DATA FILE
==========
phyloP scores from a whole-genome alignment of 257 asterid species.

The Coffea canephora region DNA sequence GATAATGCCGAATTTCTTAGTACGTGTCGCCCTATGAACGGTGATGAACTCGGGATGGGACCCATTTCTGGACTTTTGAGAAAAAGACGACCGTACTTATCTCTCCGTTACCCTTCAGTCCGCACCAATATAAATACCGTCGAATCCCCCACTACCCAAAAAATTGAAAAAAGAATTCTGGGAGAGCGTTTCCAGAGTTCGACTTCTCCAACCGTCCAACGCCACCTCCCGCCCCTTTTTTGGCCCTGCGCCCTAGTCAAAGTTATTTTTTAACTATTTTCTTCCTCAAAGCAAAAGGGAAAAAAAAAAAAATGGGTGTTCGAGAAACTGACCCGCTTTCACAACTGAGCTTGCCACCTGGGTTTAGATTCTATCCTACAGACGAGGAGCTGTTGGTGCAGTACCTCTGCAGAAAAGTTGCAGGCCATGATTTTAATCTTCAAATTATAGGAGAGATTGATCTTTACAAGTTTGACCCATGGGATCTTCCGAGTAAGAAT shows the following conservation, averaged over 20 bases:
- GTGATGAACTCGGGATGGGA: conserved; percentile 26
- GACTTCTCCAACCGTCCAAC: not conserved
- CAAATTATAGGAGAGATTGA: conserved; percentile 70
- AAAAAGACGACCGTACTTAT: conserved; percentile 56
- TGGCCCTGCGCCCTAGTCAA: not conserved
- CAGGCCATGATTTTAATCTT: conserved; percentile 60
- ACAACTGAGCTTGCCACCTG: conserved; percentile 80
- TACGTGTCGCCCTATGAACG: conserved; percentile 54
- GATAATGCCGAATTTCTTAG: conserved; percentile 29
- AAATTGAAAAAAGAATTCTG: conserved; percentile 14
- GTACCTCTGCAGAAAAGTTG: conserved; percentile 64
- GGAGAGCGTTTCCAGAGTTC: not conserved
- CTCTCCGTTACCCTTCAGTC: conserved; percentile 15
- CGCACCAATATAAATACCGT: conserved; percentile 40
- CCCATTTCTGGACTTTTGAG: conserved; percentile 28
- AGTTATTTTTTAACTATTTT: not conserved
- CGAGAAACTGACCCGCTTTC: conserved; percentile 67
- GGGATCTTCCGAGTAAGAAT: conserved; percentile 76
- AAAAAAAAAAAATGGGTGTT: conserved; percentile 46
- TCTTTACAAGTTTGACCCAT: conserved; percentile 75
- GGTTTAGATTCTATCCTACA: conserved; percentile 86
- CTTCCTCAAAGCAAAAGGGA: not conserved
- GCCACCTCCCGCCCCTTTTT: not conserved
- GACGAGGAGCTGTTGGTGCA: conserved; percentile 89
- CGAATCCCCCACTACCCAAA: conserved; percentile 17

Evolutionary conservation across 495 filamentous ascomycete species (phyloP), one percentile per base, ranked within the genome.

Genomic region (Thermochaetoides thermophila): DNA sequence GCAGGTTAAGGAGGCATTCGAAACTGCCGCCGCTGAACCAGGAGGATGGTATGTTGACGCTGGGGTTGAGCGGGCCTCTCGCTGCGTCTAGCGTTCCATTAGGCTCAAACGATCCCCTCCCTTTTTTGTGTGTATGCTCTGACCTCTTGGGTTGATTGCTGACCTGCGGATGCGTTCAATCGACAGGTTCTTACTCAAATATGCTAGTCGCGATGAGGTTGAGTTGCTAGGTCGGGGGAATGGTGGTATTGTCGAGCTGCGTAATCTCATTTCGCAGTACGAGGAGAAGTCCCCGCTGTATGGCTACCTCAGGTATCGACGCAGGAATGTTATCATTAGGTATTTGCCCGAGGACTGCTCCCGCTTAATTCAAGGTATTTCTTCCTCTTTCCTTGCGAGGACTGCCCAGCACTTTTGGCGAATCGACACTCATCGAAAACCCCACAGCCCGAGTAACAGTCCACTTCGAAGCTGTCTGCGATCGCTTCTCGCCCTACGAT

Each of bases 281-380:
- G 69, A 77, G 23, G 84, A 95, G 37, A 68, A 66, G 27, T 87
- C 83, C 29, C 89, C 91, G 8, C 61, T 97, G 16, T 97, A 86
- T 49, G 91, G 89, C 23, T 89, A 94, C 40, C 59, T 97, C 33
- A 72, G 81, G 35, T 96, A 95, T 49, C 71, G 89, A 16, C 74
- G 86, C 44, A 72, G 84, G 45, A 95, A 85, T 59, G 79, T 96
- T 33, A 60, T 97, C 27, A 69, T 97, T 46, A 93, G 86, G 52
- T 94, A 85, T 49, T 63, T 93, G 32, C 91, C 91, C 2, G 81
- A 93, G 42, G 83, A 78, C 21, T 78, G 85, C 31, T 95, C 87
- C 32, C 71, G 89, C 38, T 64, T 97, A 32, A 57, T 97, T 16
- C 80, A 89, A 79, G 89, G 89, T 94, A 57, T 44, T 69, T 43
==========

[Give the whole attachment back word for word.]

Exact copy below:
phyloP scores from a whole-genome alignment of 257 asterid species.

The Coffea canephora region DNA sequence GATAATGCCGAATTTCTTAGTACGTGTCGCCCTATGAACGGTGATGAACTCGGGATGGGACCCATTTCTGGACTTTTGAGAAAAAGACGACCGTACTTATCTCTCCGTTACCCTTCAGTCCGCACCAATATAAATACCGTCGAATCCCCCACTACCCAAAAAATTGAAAAAAGAATTCTGGGAGAGCGTTTCCAGAGTTCGACTTCTCCAACCGTCCAACGCCACCTCCCGCCCCTTTTTTGGCCCTGCGCCCTAGTCAAAGTTATTTTTTAACTATTTTCTTCCTCAAAGCAAAAGGGAAAAAAAAAAAAATGGGTGTTCGAGAAACTGACCCGCTTTCACAACTGAGCTTGCCACCTGGGTTTAGATTCTATCCTACAGACGAGGAGCTGTTGGTGCAGTACCTCTGCAGAAAAGTTGCAGGCCATGATTTTAATCTTCAAATTATAGGAGAGATTGATCTTTACAAGTTTGACCCATGGGATCTTCCGAGTAAGAAT shows the following conservation, averaged over 20 bases:
- GTGATGAACTCGGGATGGGA: conserved; percentile 26
- GACTTCTCCAACCGTCCAAC: not conserved
- CAAATTATAGGAGAGATTGA: conserved; percentile 70
- AAAAAGACGACCGTACTTAT: conserved; percentile 56
- TGGCCCTGCGCCCTAGTCAA: not conserved
- CAGGCCATGATTTTAATCTT: conserved; percentile 60
- ACAACTGAGCTTGCCACCTG: conserved; percentile 80
- TACGTGTCGCCCTATGAACG: conserved; percentile 54
- GATAATGCCGAATTTCTTAG: conserved; percentile 29
- AAATTGAAAAAAGAATTCTG: conserved; percentile 14
- GTACCTCTGCAGAAAAGTTG: conserved; percentile 64
- GGAGAGCGTTTCCAGAGTTC: not conserved
- CTCTCCGTTACCCTTCAGTC: conserved; percentile 15
- CGCACCAATATAAATACCGT: conserved; percentile 40
- CCCATTTCTGGACTTTTGAG: conserved; percentile 28
- AGTTATTTTTTAACTATTTT: not conserved
- CGAGAAACTGACCCGCTTTC: conserved; percentile 67
- GGGATCTTCCGAGTAAGAAT: conserved; percentile 76
- AAAAAAAAAAAATGGGTGTT: conserved; percentile 46
- TCTTTACAAGTTTGACCCAT: conserved; percentile 75
- GGTTTAGATTCTATCCTACA: conserved; percentile 86
- CTTCCTCAAAGCAAAAGGGA: not conserved
- GCCACCTCCCGCCCCTTTTT: not conserved
- GACGAGGAGCTGTTGGTGCA: conserved; percentile 89
- CGAATCCCCCACTACCCAAA: conserved; percentile 17

Evolutionary conservation across 495 filamentous ascomycete species (phyloP), one percentile per base, ranked within the genome.

Genomic region (Thermochaetoides thermophila): DNA sequence GCAGGTTAAGGAGGCATTCGAAACTGCCGCCGCTGAACCAGGAGGATGGTATGTTGACGCTGGGGTTGAGCGGGCCTCTCGCTGCGTCTAGCGTTCCATTAGGCTCAAACGATCCCCTCCCTTTTTTGTGTGTATGCTCTGACCTCTTGGGTTGATTGCTGACCTGCGGATGCGTTCAATCGACAGGTTCTTACTCAAATATGCTAGTCGCGATGAGGTTGAGTTGCTAGGTCGGGGGAATGGTGGTATTGTCGAGCTGCGTAATCTCATTTCGCAGTACGAGGAGAAGTCCCCGCTGTATGGCTACCTCAGGTATCGACGCAGGAATGTTATCATTAGGTATTTGCCCGAGGACTGCTCCCGCTTAATTCAAGGTATTTCTTCCTCTTTCCTTGCGAGGACTGCCCAGCACTTTTGGCGAATCGACACTCATCGAAAACCCCACAGCCCGAGTAACAGTCCACTTCGAAGCTGTCTGCGATCGCTTCTCGCCCTACGAT

Each of bases 281-380:
- G 69, A 77, G 23, G 84, A 95, G 37, A 68, A 66, G 27, T 87
- C 83, C 29, C 89, C 91, G 8, C 61, T 97, G 16, T 97, A 86
- T 49, G 91, G 89, C 23, T 89, A 94, C 40, C 59, T 97, C 33
- A 72, G 81, G 35, T 96, A 95, T 49, C 71, G 89, A 16, C 74
- G 86, C 44, A 72, G 84, G 45, A 95, A 85, T 59, G 79, T 96
- T 33, A 60, T 97, C 27, A 69, T 97, T 46, A 93, G 86, G 52
- T 94, A 85, T 49, T 63, T 93, G 32, C 91, C 91, C 2, G 81
- A 93, G 42, G 83, A 78, C 21, T 78, G 85, C 31, T 95, C 87
- C 32, C 71, G 89, C 38, T 64, T 97, A 32, A 57, T 97, T 16
- C 80, A 89, A 79, G 89, G 89, T 94, A 57, T 44, T 69, T 43